The Blog Bubble

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Responding to a reader who suggests that a 95% tax rate on very high incomes would be like legally capping the number of words a blogger is allowed to write, Matt Yglesias says he’d welcome such a thing:

Personally, I would love a legal cap on the number of words a blogger is allowed to produce per day. I’m privileged to have a job that I really enjoy. But at the same time, I would prefer to write somewhat less — this pace is stressful and doesn’t leave me as much time to pursue other projects and interests. But though I would prefer to write somewhat less, I have a stronger second-order preference to produce a blog that’s competitive with other major offerings on the internet. And over the years competition between bloggers has led to escalating word-counts. The resulting situation isn’t terrible, there are lots of people you should cry for before you get to me, but basically we bloggers are engaged in a red queen’s race where we all need to keep trying harder and harder just to maintain our positions. A cap would be helpful.

This is the mentality of the bubble.  Or cable news.  Or something.  Whatever it is, though, it’s bad.  We already have plenty of news mediums that reward instant, unthinking reaction, and the last thing the world needs is another one.  The blogosphere would  be a better place if everyone took a deep breath and decided that quality was more important than boosting traffic by simply having a post — any post — on every news event of the day.  Slow down and think instead!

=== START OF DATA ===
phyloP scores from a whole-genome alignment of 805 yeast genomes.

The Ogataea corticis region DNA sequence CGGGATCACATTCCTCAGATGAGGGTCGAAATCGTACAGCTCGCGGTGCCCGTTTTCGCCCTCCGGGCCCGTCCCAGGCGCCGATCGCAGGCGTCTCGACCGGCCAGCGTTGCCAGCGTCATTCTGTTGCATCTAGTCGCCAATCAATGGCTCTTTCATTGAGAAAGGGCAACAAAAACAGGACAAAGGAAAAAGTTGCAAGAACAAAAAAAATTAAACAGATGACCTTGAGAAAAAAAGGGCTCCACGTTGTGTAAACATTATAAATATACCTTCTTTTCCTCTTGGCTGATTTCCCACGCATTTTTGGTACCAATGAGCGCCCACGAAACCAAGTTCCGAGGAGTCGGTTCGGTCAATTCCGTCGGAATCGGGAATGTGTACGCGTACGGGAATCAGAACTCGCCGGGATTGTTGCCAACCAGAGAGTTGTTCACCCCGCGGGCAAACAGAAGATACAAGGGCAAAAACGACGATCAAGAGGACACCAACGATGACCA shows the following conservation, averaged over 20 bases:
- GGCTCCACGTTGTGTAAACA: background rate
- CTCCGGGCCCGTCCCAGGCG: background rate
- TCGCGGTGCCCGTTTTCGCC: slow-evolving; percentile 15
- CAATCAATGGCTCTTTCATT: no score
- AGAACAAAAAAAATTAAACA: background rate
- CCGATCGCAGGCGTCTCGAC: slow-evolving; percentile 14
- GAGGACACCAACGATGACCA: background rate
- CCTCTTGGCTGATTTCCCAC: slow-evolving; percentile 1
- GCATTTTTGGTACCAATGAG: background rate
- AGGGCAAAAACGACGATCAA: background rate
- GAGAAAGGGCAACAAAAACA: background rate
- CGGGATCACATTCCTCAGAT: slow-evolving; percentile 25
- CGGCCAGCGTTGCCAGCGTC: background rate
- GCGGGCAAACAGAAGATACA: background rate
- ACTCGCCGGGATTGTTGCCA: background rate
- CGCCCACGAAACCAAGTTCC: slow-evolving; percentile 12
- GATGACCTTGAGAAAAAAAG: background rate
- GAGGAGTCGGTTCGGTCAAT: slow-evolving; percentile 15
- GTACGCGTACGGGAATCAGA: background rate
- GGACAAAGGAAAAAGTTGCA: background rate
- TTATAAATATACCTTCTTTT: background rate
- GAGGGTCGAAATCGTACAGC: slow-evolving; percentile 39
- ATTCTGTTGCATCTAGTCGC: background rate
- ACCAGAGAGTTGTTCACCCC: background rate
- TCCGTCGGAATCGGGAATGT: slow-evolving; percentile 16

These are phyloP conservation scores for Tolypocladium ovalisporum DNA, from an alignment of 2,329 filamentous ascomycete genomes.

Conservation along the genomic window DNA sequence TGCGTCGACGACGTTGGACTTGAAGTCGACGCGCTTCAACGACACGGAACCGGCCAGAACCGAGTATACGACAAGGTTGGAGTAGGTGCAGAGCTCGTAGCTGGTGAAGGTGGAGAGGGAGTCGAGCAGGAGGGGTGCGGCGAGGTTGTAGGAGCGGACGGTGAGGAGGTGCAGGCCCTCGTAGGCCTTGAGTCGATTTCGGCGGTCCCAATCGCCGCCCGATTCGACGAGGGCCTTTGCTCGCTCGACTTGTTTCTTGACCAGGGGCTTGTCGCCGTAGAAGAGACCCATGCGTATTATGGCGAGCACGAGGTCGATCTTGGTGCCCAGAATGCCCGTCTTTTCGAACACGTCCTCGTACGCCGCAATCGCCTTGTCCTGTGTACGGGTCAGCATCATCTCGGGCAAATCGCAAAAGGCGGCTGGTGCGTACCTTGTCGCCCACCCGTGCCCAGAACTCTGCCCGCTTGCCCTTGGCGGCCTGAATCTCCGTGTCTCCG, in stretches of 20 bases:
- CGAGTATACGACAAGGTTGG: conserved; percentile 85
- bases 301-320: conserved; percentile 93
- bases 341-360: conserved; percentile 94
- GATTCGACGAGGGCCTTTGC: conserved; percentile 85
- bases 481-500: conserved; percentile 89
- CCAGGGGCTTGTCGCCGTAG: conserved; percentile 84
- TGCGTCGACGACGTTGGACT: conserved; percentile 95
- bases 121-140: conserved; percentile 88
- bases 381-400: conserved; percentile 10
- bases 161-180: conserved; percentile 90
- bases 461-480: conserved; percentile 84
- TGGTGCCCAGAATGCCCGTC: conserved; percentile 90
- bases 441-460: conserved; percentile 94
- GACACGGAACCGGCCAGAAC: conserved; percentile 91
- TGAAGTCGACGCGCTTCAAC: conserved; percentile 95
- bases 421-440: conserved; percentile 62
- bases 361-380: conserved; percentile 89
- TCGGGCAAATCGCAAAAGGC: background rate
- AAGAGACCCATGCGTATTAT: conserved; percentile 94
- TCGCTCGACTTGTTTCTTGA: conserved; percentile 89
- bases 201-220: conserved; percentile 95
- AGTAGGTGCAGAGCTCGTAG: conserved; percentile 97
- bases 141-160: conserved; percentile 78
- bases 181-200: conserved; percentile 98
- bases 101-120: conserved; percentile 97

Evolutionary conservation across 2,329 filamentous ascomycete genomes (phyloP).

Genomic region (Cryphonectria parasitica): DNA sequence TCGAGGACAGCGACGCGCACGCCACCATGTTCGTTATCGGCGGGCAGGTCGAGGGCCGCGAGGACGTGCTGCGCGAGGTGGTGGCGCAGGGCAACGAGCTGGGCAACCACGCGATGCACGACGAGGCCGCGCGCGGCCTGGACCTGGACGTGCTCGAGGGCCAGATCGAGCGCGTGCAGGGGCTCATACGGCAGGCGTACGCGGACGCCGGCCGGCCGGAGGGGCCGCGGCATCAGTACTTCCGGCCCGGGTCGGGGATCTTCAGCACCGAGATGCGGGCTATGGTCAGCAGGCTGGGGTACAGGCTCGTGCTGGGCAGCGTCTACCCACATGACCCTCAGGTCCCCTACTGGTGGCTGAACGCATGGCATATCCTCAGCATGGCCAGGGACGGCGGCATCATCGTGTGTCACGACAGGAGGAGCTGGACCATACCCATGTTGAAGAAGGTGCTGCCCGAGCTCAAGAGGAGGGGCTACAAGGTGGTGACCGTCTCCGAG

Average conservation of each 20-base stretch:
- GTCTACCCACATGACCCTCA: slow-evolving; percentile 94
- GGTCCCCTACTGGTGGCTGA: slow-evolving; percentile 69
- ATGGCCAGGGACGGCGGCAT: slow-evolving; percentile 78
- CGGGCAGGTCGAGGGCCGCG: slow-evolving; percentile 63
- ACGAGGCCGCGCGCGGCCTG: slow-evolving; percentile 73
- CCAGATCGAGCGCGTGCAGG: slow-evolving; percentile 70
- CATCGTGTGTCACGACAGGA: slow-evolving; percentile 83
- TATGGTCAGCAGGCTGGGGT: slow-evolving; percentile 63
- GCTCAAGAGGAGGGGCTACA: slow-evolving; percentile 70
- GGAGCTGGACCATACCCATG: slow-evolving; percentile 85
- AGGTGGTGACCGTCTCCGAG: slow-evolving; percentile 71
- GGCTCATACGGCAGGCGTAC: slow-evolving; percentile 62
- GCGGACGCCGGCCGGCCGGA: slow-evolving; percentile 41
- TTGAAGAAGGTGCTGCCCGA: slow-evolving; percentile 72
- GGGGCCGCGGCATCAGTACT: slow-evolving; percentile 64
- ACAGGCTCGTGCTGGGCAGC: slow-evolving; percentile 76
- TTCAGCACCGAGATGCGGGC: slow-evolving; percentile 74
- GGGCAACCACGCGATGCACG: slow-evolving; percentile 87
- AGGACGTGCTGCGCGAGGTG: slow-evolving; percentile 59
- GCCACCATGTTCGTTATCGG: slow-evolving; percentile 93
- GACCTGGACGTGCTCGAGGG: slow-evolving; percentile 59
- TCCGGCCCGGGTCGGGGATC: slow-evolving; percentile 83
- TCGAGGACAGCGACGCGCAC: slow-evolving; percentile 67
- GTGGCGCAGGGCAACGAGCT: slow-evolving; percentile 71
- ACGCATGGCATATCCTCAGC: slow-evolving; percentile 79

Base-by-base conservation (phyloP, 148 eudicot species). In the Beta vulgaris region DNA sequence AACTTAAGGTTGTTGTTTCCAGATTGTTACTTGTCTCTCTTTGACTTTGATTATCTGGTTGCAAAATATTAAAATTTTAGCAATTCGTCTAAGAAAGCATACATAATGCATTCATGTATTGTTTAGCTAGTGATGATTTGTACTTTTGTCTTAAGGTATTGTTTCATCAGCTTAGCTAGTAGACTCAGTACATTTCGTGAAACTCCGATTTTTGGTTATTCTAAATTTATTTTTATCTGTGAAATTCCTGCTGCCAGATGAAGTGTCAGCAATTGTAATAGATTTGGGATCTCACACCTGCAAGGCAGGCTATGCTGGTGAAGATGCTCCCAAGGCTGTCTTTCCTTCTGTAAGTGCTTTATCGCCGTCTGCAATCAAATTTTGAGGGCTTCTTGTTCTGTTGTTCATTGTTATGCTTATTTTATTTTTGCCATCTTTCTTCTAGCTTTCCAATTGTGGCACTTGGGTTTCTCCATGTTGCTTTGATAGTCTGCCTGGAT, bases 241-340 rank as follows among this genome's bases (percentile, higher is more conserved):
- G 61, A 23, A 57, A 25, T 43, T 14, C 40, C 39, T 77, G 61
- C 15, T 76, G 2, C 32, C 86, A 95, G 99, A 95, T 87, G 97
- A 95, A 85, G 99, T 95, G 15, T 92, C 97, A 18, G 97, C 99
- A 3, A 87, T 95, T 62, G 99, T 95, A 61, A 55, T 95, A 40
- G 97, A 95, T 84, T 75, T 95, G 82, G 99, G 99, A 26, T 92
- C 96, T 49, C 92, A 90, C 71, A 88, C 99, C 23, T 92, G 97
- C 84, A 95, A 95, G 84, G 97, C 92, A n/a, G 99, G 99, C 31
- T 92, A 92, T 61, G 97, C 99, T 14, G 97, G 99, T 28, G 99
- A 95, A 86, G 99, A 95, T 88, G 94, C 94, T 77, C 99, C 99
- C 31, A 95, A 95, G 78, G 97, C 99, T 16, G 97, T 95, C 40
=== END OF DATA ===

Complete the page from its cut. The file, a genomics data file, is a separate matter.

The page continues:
And as long as I’m in Andy Rooney mode, will all you kids get off my lawn?  Thanks.

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And the truth is, going into the final 4 days of the year we still needed to raise $TK to hit our $350,000 goal and start 2021 on track. It's nerve-wracking, wondering if the big spike we normally see at the end of December is going to be another thing that doesn't go as planned in 2020, or worse, if, now that Donald Trump is set to leave the White House (for longer than a taxpayer-funded golf trip to a property he owns), folks might be pulling back from fighting for the truth and a democracy and think the hard work is done.

It's not, and if you can right now, please consider a year-end donation to support our team's fearless nonprofit journalism so we can close that big fundraising gap and finish the year strong, ready for all that's ahead in 2021. Whether you can give $5 or $500, it all matters in keeping us charging hard, and we'd be grateful.

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